Back in college I was a cardio junkie. Were talking a hardcore, life-sucks-if-I-don’t-workout kind of junkie. My public reason for doing cardio 2-3 hours a day, 6-7 days a week was because I was a bike racer. I had teammates who were counting on me to perform on the bike and I wanted to do everything I could to stay competitive. However, underneath there was the real reason why I was compelled to spend 2 hours a day like a hamster on a wheel. I call it the cardio trap.
You see, because of my high volume of exercise, I was also taking in a high volume of food. I was eating between 5-6 meals a day and these were not “frequent small meals” mind you. They were full-on meals that filled multiple plates. All of this eating made me very much afraid that I was going to gain weight if I didn’t work it off during a workout. The problem was that I was eating so much to fuel my workouts.
So I was eating so much because I was working out and I was working out a lot because of how much I was eating. My body was starving for calories and my mind was feeling the constant need to “purge” the calories. It was a battle between my mind and body that constantly left me strapped for time, energy, money and motivation.
I felt like I was on a runaway train that was moving too fast to jump off. Actually it was worse than that because I wasn’t even aware that I was on a runaway train at all. I figured that my binge and purge exercise cycle was simply how things worked in the world of cardio. Even though it sucked, I figured the suffering was part of the whole deal.
It wasn’t until I graduated that I came to realize that no one needs to be stuck in the cardio trap. That no one needs to constantly do cardio to avoid weight gain. The first thing that set me free was realizing that body fat levels were changed or maintained through a balance in calories. Even though I studied nutrition in college it somehow never sank in. But when I realized I was eating a little less because I had cut back on my cardio, things started to click.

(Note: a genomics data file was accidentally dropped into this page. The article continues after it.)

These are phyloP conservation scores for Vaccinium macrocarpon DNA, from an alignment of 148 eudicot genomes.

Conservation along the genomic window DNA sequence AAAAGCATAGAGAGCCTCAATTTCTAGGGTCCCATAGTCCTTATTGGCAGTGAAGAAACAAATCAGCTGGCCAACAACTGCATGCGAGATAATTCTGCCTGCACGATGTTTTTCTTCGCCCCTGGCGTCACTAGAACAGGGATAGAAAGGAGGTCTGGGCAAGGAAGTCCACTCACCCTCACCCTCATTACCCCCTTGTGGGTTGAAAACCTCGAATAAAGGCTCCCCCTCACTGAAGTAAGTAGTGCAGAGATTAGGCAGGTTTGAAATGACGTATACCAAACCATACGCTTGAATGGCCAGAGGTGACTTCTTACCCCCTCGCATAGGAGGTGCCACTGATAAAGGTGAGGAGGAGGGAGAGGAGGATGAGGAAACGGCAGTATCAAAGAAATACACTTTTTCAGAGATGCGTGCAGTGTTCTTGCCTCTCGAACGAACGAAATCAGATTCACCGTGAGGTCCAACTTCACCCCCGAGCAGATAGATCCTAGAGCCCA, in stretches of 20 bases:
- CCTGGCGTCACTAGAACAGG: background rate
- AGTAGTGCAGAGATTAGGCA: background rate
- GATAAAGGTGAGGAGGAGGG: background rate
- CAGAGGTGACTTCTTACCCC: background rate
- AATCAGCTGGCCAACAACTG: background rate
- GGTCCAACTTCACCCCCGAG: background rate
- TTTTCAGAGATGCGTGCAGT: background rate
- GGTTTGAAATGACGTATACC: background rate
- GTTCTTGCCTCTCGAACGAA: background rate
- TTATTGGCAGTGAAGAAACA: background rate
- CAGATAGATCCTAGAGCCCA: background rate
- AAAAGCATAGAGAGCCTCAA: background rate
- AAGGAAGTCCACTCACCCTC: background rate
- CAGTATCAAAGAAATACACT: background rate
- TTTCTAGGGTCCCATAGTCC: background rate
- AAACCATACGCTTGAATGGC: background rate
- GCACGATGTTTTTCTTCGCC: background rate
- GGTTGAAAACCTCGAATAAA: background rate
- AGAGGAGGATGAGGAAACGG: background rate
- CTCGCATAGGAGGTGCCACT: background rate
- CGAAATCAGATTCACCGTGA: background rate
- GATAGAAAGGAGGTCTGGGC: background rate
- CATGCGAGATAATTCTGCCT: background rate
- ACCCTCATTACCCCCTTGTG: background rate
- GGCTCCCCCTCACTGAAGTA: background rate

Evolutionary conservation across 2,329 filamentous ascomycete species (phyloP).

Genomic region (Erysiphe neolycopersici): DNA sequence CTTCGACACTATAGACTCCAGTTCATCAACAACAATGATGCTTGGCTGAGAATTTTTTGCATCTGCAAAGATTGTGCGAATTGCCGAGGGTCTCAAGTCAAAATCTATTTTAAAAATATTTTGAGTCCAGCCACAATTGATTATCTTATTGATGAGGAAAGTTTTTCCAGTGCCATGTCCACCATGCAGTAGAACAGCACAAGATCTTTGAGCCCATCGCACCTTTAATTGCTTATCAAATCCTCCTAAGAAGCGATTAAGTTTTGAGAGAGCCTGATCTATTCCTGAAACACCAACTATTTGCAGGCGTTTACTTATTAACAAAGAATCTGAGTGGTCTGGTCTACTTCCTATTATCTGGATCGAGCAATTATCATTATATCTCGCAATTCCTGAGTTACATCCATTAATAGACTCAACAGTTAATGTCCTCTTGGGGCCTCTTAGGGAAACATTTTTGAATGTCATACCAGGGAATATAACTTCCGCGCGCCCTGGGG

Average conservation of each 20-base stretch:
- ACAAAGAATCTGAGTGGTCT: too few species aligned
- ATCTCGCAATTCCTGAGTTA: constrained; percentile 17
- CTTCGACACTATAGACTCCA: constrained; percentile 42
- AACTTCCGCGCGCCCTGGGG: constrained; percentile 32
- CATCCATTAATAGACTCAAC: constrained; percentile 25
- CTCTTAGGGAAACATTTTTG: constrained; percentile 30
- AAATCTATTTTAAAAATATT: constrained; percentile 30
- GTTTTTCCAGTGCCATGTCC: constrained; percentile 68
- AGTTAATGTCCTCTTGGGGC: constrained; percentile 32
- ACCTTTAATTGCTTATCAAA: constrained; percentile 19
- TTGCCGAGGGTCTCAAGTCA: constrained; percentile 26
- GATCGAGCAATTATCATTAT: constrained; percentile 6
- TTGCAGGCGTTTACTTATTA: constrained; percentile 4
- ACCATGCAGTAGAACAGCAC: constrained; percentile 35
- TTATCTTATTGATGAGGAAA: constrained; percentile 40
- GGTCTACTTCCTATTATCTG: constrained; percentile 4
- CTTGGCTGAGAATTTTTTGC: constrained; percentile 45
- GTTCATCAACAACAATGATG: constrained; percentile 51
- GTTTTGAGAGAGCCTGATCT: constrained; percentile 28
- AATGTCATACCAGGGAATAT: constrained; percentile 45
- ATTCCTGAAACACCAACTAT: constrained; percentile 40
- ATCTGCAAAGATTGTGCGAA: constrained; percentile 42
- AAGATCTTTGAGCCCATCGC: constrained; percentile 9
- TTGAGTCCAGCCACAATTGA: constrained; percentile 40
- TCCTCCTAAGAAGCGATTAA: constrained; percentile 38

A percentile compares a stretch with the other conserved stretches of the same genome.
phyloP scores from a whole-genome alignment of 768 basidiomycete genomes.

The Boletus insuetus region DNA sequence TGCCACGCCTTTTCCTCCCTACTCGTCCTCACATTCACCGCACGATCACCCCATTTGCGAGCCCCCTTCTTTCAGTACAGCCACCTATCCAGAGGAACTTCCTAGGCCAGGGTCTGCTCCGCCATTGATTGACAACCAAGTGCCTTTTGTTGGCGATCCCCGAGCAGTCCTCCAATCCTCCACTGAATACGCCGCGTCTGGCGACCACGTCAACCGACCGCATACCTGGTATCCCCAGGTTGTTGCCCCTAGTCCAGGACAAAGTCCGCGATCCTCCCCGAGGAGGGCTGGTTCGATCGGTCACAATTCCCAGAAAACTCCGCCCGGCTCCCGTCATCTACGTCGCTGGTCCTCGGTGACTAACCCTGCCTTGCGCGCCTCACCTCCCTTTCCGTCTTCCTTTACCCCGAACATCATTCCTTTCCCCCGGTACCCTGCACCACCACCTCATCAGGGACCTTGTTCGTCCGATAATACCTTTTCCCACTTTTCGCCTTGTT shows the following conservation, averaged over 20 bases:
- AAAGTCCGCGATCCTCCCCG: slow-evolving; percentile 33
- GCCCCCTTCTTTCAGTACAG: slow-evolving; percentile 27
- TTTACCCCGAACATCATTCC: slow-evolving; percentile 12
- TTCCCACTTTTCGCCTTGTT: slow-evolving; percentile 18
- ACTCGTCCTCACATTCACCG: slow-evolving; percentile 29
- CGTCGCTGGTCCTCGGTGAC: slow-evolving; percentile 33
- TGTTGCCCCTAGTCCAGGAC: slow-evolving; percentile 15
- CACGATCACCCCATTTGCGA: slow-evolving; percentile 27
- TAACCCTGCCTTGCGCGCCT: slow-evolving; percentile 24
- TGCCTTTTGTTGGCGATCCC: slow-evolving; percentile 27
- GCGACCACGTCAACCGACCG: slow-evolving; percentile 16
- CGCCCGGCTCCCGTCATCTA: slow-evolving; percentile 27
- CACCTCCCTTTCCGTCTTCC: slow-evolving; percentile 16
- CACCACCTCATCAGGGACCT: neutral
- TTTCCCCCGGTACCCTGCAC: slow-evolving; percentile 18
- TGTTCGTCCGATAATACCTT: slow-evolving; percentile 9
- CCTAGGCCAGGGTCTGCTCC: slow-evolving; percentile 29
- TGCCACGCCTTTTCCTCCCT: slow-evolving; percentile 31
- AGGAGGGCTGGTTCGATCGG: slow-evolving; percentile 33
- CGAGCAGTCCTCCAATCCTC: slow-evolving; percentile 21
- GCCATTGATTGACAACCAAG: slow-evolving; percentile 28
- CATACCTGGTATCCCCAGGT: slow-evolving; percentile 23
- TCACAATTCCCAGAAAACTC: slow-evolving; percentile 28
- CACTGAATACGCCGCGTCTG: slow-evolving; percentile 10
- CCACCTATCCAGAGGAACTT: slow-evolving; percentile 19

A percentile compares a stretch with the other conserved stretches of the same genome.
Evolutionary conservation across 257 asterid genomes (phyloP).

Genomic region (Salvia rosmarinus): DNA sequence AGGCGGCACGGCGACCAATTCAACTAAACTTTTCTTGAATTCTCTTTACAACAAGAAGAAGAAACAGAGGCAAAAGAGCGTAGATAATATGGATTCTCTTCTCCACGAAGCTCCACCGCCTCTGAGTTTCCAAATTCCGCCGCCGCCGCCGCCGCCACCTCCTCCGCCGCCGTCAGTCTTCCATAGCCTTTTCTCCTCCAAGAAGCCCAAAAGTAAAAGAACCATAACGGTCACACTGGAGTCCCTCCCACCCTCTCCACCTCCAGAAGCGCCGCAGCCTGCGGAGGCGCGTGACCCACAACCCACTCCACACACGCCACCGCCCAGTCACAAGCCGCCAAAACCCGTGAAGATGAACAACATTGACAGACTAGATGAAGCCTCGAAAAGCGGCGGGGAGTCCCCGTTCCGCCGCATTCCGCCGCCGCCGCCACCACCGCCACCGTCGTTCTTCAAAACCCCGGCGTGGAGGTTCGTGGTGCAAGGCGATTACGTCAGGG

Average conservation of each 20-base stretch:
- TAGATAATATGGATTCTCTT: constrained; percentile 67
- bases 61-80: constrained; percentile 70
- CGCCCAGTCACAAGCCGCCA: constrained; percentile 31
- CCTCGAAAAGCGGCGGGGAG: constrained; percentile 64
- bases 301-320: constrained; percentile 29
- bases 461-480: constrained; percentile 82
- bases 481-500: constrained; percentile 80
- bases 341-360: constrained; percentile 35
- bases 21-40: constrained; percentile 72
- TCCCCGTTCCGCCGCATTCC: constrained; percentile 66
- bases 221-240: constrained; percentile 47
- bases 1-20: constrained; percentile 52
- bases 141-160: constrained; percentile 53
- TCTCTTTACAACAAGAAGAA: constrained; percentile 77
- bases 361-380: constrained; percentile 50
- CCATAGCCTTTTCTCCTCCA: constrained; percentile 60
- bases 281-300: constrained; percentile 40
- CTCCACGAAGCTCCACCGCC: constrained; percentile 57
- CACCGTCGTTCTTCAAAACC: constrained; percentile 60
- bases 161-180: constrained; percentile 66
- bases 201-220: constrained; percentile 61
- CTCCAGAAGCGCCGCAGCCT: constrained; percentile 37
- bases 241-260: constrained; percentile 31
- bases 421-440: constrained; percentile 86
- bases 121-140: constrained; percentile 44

With a full-time job, I no longer had the time to spend 2-3 hours a day on an elliptical. When I cut back to an hour a day my appetite decreased and even though I was doing far less exercise, I was still maintaining my same body fat levels. I then realized that I never really lost any weight in college either. You would think that someone could lose at least a little weight by working out like it was their job. Then again, it would be reasonable to assume that someone who ate as much as I did would gain weight too.
The answer of course was that it wasn’t about how much I ate or how much I worked out. Instead it was all about the balance between the two. As long as the balance was maintained, my body fat levels would not change regardless of how much or little I worked out.
To test my theory, I spent the entire winter doing zero cardio. I went from doing 2-3 hours a day to maybe jogging up a flight or stairs a few times a day. I also scaled back my diet a bit. By the time the snow melted here in Vermont, I was still at exactly the same body composition. I think I may have even been a little leaner! Oh what a relief! To no longer feel the need to do loads of cardio! I was free of the cardio trap and could do cardio-based activities because I wanted to, not because I felt I had to.
Not only did I gain a lot more time from no longer needing to do so much cardio, but my health improved as well. My energy levels skyrocketed and my immune system became bullet proof. I was no longer draining my fuel tank on a daily basis, which meant I could put that effort and energy towards other, more important, things in life.
These days all of my cardio is done through doing activities I enjoy. I love hiking mountains, racing my bike and sparring. I’ve sold the spinner and haven’t touched an elliptical in years. My exercise time is based on improving physical skills and abilities rather that simply burning off calories.
If I feel like I may be in a positive calorie balance, I first turn to my diet. Rather than spending 2 hours huffing and puffing to burn off calories, I simply push the plate away a little sooner or have a few light dinners. It’s a heck of a lot more time efficient and I save money on food as well.
I wish I could go back in time and tell myself about the cardio trap. I would have saved myself so much time and effort. I think back to the hours I spent doing cardio while studying in Japan. I spent far too much time studying the console of a stepper instead of exploring the incredible country I was ignoring for over an hour every day. Above all, I would have saved myself so much stress and worry from the times when I couldn’t workout or if I ate too much at dinner. I wouldn’t have felt the need to work off the extra bowl of cereal or the moment of weakness where I had a slice of pizza.
At least I know about the cardio trap now, so I can reclaim my life and spend vacations on vacation instead of on the exercise bike. I can eat without the need to “pay for my sins”. Above all, I learned to enjoy cardio again because it’s something I do because I want to do it, not because I feel like I have to do it.